[Read: Best Starter Credit Cards.]

As someone who has recently gone through bankruptcy, you might think that's a tall order. But taking the time to devise a budget -- and sticking to it -- will ensure your payment history shows you've changed your ways. Plus, you'll develop better money habits that will prepare you for the day you do take on a credit card. "Let your budget be a road map for success," says Clark, "assigning a job to every dollar before it is spent."

You should also request copies of your credit reports and make sure they no longer list delinquent accounts that were part of the bankruptcy. This will needlessly drag down your credit score. Having the credit report errors corrected will instantly boost your credit. You can get a free copy of your credit report from each of the three credit bureaus once a year by visiting AnnualCreditReport.com.

Alternatives to Credit Cards After Bankruptcy

Whether you can't get approved for the credit card you want right now or want to explore other credit-building tools, you have a few options at your disposal.

Authorized user. A simple way to build credit without getting your own credit card is being added as an authorized user on someone else's card. This lets you reap the benefits of their positive payment history without taking on any credit card debt of your own. It's a much lower-risk alternative than asking a family member or friend to co-sign a loan or credit card for you.

Keep in mind that the primary cardholder is responsible for paying the balance, and you are simply authorized to make purchases, so this won't have as great of an impact as owning your own card. Even so, it can be a good start, especially if you have a thin credit file. Just be sure to verify that the card issuer reports authorized users to the credit bureaus.

Secured credit card. An even more effective tool for building credit that offers all the advantages of a traditional credit card is a secured credit card. Rather than borrowing against an unsecured revolving line of credit, you "secure" your credit line with an upfront deposit. This way, if you fail to pay your balance, the card issuer can recoup the money.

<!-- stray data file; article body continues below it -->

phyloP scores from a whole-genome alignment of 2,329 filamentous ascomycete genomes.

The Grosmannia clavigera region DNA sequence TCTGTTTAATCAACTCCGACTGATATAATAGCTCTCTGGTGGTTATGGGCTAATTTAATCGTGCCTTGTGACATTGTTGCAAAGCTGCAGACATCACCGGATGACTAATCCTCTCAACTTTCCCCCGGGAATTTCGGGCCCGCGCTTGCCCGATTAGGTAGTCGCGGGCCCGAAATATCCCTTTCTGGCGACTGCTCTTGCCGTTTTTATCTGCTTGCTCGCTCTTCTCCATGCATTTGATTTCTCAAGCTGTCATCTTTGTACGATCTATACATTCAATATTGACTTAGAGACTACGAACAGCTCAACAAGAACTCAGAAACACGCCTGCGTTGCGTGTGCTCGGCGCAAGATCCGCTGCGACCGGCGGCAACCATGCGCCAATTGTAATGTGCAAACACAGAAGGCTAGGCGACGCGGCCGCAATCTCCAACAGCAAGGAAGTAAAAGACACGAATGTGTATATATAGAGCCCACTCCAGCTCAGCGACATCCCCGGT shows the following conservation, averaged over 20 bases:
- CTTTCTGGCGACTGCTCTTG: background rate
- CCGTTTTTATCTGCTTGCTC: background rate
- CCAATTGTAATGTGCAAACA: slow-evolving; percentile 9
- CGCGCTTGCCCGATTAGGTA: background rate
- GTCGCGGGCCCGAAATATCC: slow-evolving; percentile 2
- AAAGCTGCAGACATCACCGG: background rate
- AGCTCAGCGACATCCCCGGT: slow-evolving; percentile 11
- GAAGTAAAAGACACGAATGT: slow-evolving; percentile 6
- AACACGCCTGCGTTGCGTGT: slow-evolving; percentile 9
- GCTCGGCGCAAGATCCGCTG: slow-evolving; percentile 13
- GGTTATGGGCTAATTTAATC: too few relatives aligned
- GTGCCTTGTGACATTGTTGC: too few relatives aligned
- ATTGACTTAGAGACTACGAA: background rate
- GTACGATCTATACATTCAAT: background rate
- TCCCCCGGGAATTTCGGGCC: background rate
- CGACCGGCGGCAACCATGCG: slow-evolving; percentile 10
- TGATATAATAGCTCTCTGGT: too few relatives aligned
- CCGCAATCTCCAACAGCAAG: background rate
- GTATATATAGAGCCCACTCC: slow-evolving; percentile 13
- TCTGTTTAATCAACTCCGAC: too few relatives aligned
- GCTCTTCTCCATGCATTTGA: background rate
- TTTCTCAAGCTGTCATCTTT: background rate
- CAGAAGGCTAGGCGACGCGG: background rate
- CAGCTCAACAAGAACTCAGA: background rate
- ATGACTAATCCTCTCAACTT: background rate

[Read: Best Secured Credit Cards.]

The minimum deposit on secured cards is usually about $200 to $500. Your credit line will be equal to or a percentage more than that security deposit. Again, make sure that your activity is reported to the credit bureaus so you get credit for making on-time payments. And compare fees -- some secured cards come with exorbitant fees that can eat up your deposit before you ever have the chance to make a purchase.

Credit-builder loan. A somewhat newer financial product, credit-builder loans are designed specifically for borrowers with poor or no credit who want to build their credit scores. These loans are typically offered in modest amounts of about $300 to $1,000, and the repayment term is usually two years or less, according to the federal Consumer Financial Protection Bureau.

Credit-builder loans are often locked in a savings or certificate of deposit account so that your principal is protected and you earn a small yield by the end of the repayment term. It's also possible to take out an unsecured credit-builder loan, though the lender will likely charge interest and want to see proof that your financial situation is stable.

Should You Apply for Credit Cards After Bankruptcy?

Going through bankruptcy doesn't make you a failure. It can happen to anyone, especially if a medical emergency, job loss or other financial disaster happens. But the road to recovery is not as difficult as it might seem at first.

Even though a bankruptcy stays on your record for the better part of a decade, its negative impact will fade with time. If you continue to pay your bills on time and use credit responsibly and sparingly, you'll see your credit improve. The opportunities to get low-interest credit cards with generous rewards will increase along with your credit score -- just remain persistent.

Updated on Oct. 9, 2019: This story was originally published on an earlier date and has been updated with new information.